Sadly enough, being military overseas, we don't have a lot of choice in who we see for medical care; however, the doctor we did see this time is not our regular ped.

I must admit, I have been letting my mom do most of Savanna's diaper changes because I don't want to risk getting this virus so close to my "due" date. Everything I have read said the fecal-oral thing is the way to get this so I am just trying to avoid the poop all together. I have the help for six weeks, Savanna doesn't mind, so I am just going with it.

I would love to nurse Savanna again tonight. All along, during this pregnancy I have been talking with her about sharing momma's nanna's (as she calls them!) so no I am not ready to wean her and she obviously isn't ready either as she still asks. It is my hope nursing will help them bond with one another.

Thanks so much for your encouraging words mommas!
post #12 of 22
then PLEASE nurse her, she must be so heart broken
post #13 of 22
It sounds like it's been a scary time for you, MommaSeed.

(And don't worry, I don't have anything contagious!)
post #14 of 22
I don't have any medical advice, just anecdotal. FWIW, I'm also struggling horribly with a virus magnet almost-3-yo.

My girlfriend has a 2-yo DD and a 5-month-old DS. Her DD was weaned, but started nursing again when little brother came along. In the past month, there's been a horrible repeating virus going through our town. My girlfriend, her DH, and the toddler all had it pretty bad. The infant literally sneezed twice and coughed once, and that was the extent of it (Can you tell I'm very jealous of him???)

I just have a feeling that even if your DD is bringing home germs, your newborn will be protected because of your milk.

But that's totally my hunch!

Best of luck to you!
Nichole
post #15 of 22
Our family had rotavirus a few years ago. I was so glad that our then-toddler was nursing because breastmilk was the only thing she could tolerate.

Everyone else here has provided you with great info. One other thing I'll add is that germs aren't passed through teeny bits of saliva, it's the snot. When I was tandeming I would just wipe my dd's nose before nursing and wipe off any snot she left behind and then rinse my breasts. (just in case those areola sterilizing substances didn't get a chance to work before ds was hungry) fwiw, our ds caught colds at the same rate after his older sister weaned. It doesn't seem like he was sicker because of sharing breasts.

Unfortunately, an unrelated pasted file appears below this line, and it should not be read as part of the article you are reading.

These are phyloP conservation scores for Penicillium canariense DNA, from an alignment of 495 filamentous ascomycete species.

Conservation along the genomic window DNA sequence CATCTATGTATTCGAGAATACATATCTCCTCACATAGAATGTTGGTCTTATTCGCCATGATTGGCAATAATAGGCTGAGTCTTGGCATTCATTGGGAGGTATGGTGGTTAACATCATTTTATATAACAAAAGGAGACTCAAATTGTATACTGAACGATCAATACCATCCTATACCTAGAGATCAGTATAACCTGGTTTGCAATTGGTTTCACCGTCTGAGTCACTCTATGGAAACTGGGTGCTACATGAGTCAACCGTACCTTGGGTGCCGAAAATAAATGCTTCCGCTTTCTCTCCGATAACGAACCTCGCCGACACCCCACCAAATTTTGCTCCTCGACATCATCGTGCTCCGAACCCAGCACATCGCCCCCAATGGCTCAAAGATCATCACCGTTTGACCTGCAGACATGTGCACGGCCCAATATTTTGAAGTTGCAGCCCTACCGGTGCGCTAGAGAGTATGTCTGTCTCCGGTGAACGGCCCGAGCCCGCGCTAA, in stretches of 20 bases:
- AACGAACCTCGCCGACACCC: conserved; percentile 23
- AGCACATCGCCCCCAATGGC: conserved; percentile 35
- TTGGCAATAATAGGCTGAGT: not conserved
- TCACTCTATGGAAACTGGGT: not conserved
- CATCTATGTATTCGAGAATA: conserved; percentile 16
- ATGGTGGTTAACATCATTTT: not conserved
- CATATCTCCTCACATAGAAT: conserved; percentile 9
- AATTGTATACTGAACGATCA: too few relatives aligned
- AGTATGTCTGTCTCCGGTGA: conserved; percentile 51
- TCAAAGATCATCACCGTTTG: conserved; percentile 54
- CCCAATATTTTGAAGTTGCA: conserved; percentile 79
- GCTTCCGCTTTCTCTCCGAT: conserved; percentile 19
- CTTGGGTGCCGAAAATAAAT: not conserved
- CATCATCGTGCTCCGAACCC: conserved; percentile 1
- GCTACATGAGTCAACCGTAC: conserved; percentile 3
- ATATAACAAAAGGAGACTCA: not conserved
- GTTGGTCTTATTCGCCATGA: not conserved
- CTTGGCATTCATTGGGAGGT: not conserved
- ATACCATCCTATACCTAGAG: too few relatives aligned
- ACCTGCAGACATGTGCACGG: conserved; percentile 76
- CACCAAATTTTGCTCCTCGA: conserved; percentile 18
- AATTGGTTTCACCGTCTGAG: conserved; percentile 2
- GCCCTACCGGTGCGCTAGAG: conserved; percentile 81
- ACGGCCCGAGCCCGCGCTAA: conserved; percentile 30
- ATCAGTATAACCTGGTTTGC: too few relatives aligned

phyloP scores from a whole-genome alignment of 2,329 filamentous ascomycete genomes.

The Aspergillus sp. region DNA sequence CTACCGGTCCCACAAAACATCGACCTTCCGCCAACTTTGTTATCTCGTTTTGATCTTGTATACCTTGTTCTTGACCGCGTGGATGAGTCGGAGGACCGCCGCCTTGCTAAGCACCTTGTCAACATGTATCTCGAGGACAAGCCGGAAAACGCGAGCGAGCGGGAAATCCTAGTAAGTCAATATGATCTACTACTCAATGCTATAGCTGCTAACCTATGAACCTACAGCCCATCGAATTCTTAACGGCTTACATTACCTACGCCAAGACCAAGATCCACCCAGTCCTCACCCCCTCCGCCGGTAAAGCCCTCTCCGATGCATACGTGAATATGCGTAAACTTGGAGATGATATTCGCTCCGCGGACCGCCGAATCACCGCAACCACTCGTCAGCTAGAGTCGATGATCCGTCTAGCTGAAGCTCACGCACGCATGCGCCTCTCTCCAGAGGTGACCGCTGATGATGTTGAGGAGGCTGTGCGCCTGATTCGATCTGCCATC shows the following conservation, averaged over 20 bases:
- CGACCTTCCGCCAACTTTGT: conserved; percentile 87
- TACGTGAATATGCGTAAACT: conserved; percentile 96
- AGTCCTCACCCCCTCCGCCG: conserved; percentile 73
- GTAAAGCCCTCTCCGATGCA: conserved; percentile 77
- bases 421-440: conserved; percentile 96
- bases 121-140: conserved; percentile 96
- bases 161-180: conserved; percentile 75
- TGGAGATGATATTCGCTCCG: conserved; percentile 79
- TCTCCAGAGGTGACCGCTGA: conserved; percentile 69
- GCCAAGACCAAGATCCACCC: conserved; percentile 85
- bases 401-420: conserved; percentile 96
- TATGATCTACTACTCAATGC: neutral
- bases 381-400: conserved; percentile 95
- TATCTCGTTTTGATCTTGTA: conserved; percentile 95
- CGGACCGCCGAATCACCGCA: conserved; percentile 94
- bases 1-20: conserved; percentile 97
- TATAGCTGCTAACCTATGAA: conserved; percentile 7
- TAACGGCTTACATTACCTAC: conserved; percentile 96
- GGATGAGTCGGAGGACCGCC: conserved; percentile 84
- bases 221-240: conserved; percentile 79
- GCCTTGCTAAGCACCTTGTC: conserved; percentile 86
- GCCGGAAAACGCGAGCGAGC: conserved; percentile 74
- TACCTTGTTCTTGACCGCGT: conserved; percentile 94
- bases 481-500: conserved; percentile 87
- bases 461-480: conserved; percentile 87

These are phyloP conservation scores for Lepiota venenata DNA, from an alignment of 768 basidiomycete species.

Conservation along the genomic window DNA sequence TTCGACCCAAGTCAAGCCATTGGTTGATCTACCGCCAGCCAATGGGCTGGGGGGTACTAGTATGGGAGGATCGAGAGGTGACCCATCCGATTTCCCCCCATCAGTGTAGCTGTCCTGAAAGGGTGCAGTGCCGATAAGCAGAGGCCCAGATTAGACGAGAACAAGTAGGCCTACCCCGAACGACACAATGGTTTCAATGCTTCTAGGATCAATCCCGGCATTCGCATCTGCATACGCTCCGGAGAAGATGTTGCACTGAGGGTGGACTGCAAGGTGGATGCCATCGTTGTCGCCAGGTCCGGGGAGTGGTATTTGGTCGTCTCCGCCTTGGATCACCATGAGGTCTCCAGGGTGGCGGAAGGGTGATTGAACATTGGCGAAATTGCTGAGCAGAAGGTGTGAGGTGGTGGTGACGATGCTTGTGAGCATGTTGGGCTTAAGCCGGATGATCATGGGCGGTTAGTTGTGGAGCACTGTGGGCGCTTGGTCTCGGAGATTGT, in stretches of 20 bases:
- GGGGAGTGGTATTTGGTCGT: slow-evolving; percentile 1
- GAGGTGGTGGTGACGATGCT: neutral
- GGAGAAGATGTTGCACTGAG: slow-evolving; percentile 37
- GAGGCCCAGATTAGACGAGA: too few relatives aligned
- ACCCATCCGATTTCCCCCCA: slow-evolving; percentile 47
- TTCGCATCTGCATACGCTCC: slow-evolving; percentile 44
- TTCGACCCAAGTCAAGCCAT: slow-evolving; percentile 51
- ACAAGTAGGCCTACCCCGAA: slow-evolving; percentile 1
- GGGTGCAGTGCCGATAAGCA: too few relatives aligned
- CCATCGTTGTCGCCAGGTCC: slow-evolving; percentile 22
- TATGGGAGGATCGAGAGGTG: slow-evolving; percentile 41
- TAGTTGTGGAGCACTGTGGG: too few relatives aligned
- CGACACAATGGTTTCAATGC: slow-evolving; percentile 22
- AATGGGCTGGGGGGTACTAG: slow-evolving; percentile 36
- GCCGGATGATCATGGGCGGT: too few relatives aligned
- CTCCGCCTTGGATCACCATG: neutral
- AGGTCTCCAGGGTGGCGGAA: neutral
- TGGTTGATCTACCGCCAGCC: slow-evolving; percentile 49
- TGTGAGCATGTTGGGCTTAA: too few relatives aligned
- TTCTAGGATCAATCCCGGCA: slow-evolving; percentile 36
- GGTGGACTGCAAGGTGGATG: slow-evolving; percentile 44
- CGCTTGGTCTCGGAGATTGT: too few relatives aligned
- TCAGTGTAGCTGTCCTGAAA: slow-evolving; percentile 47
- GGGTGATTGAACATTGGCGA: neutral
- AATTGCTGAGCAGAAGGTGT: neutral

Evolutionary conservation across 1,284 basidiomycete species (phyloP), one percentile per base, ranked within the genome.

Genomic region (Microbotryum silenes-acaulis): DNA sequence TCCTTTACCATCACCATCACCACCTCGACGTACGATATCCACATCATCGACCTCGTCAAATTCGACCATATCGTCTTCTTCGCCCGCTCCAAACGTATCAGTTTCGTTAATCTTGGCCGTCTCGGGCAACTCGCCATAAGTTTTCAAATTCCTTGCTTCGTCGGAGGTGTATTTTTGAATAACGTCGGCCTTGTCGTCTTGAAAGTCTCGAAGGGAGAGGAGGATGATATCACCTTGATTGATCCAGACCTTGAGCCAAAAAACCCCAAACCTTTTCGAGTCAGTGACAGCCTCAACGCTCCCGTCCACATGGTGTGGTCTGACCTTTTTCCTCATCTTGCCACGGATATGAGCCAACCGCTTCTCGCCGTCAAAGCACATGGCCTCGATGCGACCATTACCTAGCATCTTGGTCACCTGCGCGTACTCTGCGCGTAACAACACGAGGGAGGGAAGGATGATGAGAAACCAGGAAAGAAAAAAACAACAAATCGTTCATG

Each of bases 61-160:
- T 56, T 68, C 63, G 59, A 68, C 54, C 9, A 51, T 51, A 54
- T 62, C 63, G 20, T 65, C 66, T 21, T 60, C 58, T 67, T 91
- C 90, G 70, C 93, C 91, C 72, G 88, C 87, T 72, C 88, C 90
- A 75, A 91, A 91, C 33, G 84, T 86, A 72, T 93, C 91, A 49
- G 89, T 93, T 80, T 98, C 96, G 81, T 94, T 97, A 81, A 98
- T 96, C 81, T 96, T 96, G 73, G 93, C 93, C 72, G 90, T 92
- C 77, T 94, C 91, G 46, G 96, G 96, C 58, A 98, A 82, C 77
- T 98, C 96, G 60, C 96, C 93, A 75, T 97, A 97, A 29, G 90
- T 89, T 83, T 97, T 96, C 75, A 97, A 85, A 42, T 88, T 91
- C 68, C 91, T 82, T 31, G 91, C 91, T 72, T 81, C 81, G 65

Hang in there with that rotavirus. Try to disinfect everything with vinegar and hydrogen peroxide -- door knobs, counters, anything you can. I hope no one else gets it.
post #16 of 22

Kidshealth.org

Well I just found out my 1y/o has Rota Virus and I have been looking it up like mad on the net. This old thread was very helpful. Here are a couple of lines from Kidshealth.org regarding breastfeeding during this illness.

"Children who have mild to moderate dehydration should be given an oral rehydration solution in small, frequent amounts for several hours to correct the dehydration and then should go back to eating normally. Children who are breastfed should be breastfed throughout"

http://kidshealth.org/parent/infecti...rotavirus.html

So anyone with this same problem should keep breastfeeding thier sweet angels. This is a particularly miserable virus for children and he/she needs to feel that closeness now more than ever.
post #17 of 22
Siblings WILL share germs. Period.
There is no getting around it. No stopping it.
Not nursing your 2 year old will not protect your newborn from his germs in any way.
If the babe doesnt get germs off of your nipple your 2 year old will be sticking his fingers in her mouth. Or they will hold hands and baby will put her fist in her mouth. They will play with the same toys.
All it will do is rob him of the benefits of nursing.
post #18 of 22
I wonder how things went.

FWIW, DS brought mycoplasm pneumonia home when DD was maybe a month old. I got it, but she didn't.

If "swapping spit" or anything else is a concern, pat yourself dry then swab yourself with some of your milk between children. That or always let baby nurse first.
post #19 of 22
Tricia,
Michelle / Shelbean is onto something. This is consistent with what I have read about some Moms with breastfed babies/toddlers in daycare. The suggestion is that you take the kid to daycare early, interact with the other kids to expose yourself to their germs and develope the immunity then nurse your baby/toddler before you leave to pass the immunity on.

I don't know how effective this is, number one I wouldn't have thought the mother would develope immunity that quickly and number two there is the risk that Mom could get sick as well. I wish I could rembember where I read about this. Maybe someone else has heard of it.
~Cath
post #20 of 22
That is among one of the strangest and most misinformed comments I've ever heard from a doctor.

I don't see any reason to stop nursing your toddler. That's ridiculous advice.